So many of our decorations were unique, too. My mom made 5 cotton snowmen that sat on our mantle that were supposed to resemble my parents, my 2 brothers and me. When I was about 8 or 9, I noticed that mine was so much smaller than all the others and I asked her about it. There was a pause and then she proceeded to explain to me that originally, there were only 4. You see, I was born almost 9 years after my brother Mike and my mom said that when I was born, she took a bit of cotton from all the other snowmen to make me. I loved that story and even asked her to repeat it on several occasions. I can still hear myself asking her, “Why is “snowman me” so small, mom?”
Not all of my mom’s crafty family creations were a hit though. One year, she made versions of the 5 of us as Christmas carolers. She took these 2x4’s, cut them in half, drew faces on them, dressed them up in winter clothing and some of us were even holding real sheet music.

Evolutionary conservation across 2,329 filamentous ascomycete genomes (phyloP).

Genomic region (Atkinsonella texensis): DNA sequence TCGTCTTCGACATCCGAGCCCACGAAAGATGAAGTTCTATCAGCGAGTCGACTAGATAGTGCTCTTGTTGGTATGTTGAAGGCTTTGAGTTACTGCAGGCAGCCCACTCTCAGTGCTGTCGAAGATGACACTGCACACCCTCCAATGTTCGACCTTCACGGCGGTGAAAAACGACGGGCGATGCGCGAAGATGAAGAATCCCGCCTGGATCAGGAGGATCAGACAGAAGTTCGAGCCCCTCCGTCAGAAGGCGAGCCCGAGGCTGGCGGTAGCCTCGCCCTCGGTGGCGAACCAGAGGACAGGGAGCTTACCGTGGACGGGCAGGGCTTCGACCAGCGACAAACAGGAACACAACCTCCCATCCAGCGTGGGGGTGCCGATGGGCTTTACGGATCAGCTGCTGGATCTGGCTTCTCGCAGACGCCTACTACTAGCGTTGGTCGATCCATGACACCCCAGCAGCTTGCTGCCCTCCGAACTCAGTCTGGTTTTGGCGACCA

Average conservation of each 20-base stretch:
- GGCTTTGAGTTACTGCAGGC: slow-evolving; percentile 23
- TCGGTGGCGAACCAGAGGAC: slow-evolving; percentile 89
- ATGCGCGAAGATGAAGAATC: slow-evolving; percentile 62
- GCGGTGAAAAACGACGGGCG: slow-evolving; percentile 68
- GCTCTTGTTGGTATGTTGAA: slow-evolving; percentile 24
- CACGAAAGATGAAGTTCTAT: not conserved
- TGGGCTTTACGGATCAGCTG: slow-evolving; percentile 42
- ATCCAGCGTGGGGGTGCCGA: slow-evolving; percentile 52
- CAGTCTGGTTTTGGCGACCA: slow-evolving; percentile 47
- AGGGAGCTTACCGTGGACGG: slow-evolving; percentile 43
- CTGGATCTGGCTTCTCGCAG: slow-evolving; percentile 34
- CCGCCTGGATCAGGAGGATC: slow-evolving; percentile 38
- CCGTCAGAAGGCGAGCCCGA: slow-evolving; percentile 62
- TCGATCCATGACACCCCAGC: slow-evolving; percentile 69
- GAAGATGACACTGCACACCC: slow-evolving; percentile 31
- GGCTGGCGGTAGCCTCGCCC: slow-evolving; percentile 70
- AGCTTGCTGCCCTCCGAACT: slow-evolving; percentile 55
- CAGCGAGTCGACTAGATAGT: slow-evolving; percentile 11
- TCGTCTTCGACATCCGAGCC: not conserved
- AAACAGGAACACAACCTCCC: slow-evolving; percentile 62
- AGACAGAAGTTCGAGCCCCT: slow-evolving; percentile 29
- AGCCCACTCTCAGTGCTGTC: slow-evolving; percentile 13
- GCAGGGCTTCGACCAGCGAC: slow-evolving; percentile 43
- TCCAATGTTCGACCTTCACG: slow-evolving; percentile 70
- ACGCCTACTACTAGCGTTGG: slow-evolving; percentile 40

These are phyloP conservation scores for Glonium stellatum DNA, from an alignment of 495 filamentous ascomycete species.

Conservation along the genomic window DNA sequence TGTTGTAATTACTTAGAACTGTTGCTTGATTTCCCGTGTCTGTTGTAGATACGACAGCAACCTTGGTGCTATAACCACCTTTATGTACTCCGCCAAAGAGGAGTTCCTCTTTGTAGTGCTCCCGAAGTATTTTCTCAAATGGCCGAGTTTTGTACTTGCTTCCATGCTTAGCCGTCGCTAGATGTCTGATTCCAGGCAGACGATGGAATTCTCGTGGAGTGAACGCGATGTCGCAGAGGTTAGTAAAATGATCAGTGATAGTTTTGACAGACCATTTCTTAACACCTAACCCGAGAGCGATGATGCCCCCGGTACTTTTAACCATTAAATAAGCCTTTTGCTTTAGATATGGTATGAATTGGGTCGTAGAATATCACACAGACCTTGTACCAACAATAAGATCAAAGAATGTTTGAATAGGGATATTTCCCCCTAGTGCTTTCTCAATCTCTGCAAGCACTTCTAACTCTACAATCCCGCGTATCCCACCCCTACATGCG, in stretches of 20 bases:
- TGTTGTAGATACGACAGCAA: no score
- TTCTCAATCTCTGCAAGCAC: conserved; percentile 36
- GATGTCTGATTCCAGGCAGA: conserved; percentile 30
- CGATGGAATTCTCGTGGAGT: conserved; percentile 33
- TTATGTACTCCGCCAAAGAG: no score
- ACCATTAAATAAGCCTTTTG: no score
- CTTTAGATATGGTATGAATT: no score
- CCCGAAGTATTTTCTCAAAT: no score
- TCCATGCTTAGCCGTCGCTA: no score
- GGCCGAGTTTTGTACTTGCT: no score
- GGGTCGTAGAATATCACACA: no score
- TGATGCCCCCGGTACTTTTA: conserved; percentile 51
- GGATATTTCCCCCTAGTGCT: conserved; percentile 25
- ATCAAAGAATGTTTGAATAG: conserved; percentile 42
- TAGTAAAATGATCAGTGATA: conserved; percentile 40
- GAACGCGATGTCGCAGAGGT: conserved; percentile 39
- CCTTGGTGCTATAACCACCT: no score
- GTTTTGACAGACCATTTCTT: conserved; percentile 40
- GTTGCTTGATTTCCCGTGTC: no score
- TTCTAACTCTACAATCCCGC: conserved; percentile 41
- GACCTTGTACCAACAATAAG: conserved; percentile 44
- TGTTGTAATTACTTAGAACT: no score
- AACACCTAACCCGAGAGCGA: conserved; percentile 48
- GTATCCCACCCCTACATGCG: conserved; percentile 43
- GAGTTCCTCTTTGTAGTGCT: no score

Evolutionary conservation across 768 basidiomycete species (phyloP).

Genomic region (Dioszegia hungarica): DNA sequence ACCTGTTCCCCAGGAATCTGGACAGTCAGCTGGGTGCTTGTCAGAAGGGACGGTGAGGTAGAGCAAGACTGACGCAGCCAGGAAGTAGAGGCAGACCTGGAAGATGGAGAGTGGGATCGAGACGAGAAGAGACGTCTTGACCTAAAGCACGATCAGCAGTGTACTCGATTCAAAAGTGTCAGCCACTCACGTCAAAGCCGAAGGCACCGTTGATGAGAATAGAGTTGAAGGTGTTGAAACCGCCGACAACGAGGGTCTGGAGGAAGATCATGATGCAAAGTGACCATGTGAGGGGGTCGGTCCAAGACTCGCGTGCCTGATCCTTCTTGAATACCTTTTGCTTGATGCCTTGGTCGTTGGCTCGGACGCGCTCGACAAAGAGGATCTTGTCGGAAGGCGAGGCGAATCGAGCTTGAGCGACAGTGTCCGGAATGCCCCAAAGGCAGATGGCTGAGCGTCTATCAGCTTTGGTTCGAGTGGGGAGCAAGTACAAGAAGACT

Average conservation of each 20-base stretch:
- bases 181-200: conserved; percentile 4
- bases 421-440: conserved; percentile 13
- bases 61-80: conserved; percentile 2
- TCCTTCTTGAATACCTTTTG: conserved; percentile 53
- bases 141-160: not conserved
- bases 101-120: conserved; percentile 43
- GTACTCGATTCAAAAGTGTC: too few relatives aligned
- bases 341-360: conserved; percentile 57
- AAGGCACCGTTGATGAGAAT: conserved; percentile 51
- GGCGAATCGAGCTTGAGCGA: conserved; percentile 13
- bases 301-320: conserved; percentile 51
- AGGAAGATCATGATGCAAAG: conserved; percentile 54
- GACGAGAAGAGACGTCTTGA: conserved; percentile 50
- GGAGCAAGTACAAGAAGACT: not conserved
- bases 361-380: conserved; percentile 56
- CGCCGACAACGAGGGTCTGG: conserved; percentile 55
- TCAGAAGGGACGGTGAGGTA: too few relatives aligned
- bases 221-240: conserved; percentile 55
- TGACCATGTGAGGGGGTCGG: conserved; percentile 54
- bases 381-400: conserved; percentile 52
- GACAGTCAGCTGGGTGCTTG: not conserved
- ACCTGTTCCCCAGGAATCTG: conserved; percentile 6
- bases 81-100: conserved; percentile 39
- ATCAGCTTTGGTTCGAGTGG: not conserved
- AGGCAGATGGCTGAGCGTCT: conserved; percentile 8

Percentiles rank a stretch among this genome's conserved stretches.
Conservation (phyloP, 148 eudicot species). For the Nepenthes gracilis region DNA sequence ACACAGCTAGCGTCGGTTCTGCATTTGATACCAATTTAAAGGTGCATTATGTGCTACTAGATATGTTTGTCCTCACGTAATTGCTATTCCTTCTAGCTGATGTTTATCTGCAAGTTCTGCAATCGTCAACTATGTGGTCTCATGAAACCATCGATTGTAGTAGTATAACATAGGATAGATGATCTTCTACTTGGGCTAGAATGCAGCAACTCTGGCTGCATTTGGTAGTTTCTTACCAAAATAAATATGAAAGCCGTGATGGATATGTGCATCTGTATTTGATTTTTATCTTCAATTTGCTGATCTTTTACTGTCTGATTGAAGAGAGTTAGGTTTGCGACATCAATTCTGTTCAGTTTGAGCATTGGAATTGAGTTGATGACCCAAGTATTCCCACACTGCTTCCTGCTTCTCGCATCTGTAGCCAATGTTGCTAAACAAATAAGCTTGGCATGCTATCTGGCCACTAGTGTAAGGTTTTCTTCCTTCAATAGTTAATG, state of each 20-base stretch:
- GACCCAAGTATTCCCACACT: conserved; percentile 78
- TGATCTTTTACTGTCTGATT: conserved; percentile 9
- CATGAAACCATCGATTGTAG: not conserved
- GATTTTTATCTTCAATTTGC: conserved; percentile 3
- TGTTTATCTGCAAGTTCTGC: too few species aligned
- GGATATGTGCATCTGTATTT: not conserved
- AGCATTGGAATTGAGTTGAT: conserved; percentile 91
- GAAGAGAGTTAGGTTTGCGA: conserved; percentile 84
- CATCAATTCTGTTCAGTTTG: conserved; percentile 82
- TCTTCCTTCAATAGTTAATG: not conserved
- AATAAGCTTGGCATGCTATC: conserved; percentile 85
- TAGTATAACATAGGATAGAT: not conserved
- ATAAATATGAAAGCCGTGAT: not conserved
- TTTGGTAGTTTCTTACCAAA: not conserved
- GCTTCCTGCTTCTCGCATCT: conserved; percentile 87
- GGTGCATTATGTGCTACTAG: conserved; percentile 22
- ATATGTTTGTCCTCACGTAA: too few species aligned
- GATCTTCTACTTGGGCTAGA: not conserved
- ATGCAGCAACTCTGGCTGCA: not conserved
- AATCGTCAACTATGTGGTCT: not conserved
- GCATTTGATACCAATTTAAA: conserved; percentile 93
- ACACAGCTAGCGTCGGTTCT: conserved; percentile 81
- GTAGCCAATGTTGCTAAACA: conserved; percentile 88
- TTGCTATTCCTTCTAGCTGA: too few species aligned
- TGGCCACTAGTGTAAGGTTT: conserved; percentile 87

Even when I was in my early 20’s, she was still going full force with the decorations and spoiling us with gifts but I noticed that she would never spend money on herself. For my mother it was considered sacrilege to pay full price on something for herself. She had more clothes than anyone I’ve ever met but if you think she paid full price for even one sock, you’re mistaken.
My favorite example of her discount clothing was her Wu-Tang Clan sweatshirt. My mom was many things but she most definitely was not a Wu-Tang Clan fan. I used to joke with her about it but she kept wearing it, especially around the holidays. I think she simply liked it because it was warm and it was green and by buying that sweatshirt, it allowed her to have a little more money to buy things for her family which to her was the most important thing in the world.
"Ruby Tuesday" is a place for friends and family to share stories about my mother and show how she has impacted their lives.